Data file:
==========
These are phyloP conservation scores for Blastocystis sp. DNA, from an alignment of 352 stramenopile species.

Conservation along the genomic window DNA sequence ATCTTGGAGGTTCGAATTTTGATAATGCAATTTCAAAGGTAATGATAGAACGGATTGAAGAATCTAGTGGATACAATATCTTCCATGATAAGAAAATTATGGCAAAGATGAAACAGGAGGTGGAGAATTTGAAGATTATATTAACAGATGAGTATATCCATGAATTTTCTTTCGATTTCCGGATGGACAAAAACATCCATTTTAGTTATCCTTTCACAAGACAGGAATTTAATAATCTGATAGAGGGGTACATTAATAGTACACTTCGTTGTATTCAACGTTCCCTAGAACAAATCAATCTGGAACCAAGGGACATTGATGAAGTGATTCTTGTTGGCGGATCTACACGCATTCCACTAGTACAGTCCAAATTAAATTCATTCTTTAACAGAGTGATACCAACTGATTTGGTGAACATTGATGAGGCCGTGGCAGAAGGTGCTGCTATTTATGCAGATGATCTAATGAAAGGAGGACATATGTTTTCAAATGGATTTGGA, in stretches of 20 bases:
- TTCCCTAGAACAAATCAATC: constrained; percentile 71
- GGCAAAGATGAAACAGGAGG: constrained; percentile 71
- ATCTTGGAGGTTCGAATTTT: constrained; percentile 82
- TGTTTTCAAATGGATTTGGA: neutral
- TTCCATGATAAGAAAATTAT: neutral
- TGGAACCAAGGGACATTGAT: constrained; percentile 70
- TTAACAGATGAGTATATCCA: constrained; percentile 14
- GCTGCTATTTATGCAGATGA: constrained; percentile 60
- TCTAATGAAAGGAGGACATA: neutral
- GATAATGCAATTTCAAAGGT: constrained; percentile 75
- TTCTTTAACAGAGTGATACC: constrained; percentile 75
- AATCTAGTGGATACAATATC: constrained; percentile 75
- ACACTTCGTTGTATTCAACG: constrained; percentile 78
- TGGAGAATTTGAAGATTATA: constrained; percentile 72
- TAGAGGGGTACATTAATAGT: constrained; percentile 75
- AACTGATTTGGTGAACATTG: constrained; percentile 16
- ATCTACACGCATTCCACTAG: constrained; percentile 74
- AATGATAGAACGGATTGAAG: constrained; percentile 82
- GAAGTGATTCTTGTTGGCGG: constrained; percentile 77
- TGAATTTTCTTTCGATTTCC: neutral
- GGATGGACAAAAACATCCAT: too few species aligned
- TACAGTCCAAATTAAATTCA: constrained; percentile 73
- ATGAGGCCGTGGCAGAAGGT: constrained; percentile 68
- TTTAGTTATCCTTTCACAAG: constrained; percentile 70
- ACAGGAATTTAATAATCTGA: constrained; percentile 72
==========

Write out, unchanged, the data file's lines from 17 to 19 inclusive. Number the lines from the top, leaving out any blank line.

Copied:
- TAGAGGGGTACATTAATAGT: constrained; percentile 75
- AACTGATTTGGTGAACATTG: constrained; percentile 16
- ATCTACACGCATTCCACTAG: constrained; percentile 74